On a recent listener e-mail episode of Effectively Wild (number 983 to be exact), Ben and Sam responded to a question from a listener named Jeff on the rights to Clayton Kershaw’s newborn son, Charley:
Ben: If you were running a team, how much would you pay to control Charley Kershaw’s rights through 2046?
Sam: I have to ask you this…Would you rather have the rights to Charley Kershaw or Pedro Martinez’s son?
SM: See, I thought for sure you were going to say Kershaw’s. I thought I was going to trap you. It certainly seems like it should be Kershaw. Pedro’s 6-feet and that’s a bad starting point, whereas Kershaw is a big Texan dude. But of course, Pedro’s brother made the Major Leagues and was very good.
BL: Great pitcher genes.
SM: Where were we going with this? Oh yeah…great question.
BL: Charley Kershaw is a newborn human being. I don’t know if this is relevant, but eight pounds two ounces, 21 inches birthweight.
SM: Big kid.
BL: That sounds like a fairly big baby.
SM: It actually is a fairly big baby, Ben.
BL: So he’s gonna be a big human being probably and is the son of Clayton Kershaw. You’ve written pretty extensively about sons of Major Leaguers.
SM: I have. So for the people just joining us: I one-time went through everybody who played in 1978 and spent forever looking to see if they had kids who had been drafted or played in the majors.
Here Sam brings up his old article “The Baseball Bloodlines Project” from June 4, 2014, where he researched the sons (and potential sons) of 118 random players from 1978. Sam found 27 had at least one son drafted, nine of which made the Major Leagues, highlighted by Barry Bonds and Gary Matthews Jr. Sam also noticed a trend that the less a father played, the worse the odds their son would be not only successful, but even drafted in the first place.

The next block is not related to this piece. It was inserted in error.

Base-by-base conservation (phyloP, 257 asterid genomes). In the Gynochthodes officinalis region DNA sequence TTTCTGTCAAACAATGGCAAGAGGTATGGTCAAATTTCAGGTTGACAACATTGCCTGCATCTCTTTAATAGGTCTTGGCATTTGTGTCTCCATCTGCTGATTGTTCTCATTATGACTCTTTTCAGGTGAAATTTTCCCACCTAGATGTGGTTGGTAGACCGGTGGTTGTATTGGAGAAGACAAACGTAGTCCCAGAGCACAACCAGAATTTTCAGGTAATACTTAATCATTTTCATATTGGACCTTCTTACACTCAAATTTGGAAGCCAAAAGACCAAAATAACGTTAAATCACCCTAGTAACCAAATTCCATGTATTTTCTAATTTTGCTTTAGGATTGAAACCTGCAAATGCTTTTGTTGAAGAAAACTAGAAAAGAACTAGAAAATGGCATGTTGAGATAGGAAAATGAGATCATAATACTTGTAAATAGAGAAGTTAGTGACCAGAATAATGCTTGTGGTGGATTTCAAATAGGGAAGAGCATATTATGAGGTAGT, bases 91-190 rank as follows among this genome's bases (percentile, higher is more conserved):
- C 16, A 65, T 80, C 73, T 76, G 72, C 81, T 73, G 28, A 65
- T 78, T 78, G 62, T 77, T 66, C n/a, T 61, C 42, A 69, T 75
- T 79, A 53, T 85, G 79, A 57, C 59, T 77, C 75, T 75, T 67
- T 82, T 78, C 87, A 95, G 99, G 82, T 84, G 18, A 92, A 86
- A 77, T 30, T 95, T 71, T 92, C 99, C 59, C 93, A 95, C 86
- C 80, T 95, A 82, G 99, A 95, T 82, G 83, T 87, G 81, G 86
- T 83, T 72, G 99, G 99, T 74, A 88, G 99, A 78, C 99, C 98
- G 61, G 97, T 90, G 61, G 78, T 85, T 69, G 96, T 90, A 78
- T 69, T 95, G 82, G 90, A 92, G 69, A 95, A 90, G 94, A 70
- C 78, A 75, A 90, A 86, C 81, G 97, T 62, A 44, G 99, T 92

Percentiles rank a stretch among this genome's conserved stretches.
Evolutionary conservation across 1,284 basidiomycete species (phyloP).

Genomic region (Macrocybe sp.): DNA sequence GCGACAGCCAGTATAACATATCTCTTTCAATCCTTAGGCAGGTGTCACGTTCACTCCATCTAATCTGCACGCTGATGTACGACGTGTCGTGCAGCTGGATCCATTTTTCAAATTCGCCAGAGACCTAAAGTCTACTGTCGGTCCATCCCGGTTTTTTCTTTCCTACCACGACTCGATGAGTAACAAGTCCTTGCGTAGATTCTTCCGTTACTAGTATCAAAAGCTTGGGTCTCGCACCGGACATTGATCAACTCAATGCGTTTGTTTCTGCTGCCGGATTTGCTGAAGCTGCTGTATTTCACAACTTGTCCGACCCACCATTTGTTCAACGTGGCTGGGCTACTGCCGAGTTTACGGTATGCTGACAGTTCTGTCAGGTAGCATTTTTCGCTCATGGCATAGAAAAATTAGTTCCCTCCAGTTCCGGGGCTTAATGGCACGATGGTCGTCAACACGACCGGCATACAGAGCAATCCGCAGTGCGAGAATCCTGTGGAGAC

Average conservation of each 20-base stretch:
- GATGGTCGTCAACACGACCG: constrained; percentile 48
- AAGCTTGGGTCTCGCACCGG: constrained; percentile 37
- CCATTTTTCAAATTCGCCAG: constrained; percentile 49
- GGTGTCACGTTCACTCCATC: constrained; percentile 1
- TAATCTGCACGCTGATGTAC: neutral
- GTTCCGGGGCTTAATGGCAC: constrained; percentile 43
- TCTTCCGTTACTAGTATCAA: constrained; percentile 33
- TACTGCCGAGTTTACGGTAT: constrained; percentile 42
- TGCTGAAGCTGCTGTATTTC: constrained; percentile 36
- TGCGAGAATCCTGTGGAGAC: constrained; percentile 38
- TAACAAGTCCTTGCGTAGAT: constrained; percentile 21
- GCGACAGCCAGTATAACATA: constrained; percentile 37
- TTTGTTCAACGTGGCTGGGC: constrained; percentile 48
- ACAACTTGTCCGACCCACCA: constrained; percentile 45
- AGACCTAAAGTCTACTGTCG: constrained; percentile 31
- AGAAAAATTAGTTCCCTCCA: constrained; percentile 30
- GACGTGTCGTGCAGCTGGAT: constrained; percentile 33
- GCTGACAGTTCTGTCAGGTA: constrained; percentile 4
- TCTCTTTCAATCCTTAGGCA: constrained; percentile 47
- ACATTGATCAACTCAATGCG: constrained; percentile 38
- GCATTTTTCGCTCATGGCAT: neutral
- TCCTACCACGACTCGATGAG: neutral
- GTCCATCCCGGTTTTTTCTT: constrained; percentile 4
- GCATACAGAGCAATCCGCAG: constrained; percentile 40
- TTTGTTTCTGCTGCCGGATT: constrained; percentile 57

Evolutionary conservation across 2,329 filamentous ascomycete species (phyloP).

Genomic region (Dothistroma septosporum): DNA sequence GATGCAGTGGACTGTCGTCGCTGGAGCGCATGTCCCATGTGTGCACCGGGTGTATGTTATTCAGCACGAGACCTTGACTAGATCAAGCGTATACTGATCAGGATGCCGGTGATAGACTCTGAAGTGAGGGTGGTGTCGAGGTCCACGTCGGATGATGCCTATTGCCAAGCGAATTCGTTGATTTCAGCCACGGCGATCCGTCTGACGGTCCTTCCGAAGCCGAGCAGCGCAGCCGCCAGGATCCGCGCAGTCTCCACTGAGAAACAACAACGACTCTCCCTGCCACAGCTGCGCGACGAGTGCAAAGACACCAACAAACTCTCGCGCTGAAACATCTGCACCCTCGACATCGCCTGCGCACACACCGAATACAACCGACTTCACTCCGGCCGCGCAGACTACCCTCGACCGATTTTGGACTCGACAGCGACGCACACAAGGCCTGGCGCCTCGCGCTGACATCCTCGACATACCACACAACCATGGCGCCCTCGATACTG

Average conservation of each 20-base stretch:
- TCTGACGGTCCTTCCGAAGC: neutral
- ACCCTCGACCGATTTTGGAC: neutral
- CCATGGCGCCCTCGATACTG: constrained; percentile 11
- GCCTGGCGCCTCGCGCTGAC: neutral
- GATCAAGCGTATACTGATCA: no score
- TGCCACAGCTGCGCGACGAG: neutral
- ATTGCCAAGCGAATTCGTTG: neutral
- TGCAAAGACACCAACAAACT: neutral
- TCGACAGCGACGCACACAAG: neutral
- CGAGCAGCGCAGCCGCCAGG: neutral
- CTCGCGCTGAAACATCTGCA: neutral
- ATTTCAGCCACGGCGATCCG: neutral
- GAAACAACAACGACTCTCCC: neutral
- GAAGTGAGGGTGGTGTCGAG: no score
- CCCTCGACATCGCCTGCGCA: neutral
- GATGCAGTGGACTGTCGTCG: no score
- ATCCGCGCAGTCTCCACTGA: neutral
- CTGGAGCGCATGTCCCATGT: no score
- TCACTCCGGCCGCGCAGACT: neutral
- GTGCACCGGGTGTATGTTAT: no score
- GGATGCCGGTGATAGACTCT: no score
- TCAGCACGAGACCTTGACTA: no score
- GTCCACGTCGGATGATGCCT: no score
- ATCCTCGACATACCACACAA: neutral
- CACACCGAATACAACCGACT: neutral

Taking out the effects of inflation, Ben opined that he would pay about $300,000 per year for the next 30 years (or $9 million total) to hold the rights to Charley Kershaw. It was an estimate Ben would later categorize as a “little high”, but he still held firm the number would be in millions. In formulating his guess, Sam ventured down a rabbit hole trying to figure out the actual cost of developing a minor league player in an organization. By the end of it, he had actually talked himself out of his own point. Ultimately, he just threw out a $2.1 million figure like he picked it straight out of a hat.
Eight podcast episodes later (991: In-Shoots, Out-Curves, and Drop Balls), the dynamic duo briefly circled back to the topic. Sam decided that Ben was probably right with his original assessment and he shouldn’t have talked him down from the original $9 million guess.
Welcome to the world, Charley!
Charley Clayton Kershaw (8 lb, 2 oz, 21″) was born yesterday. Ellen, Charley, Dad & Cali are all doing well. pic.twitter.com/N5ND04KfFJ
— Los Angeles Dodgers (@Dodgers) November 19, 2016
I hate to disagree with our podcast overlords, but nothing in the nearly 150-year history of professional baseball points to Charley Kershaw being little more than organizational roster fodder. Yes, legacies in baseball families are well known from the Griffeys and Alomars to the Fielders and Gordons, but greatness, Hall of Fame greatness, isn’t something that is passed down from father to son.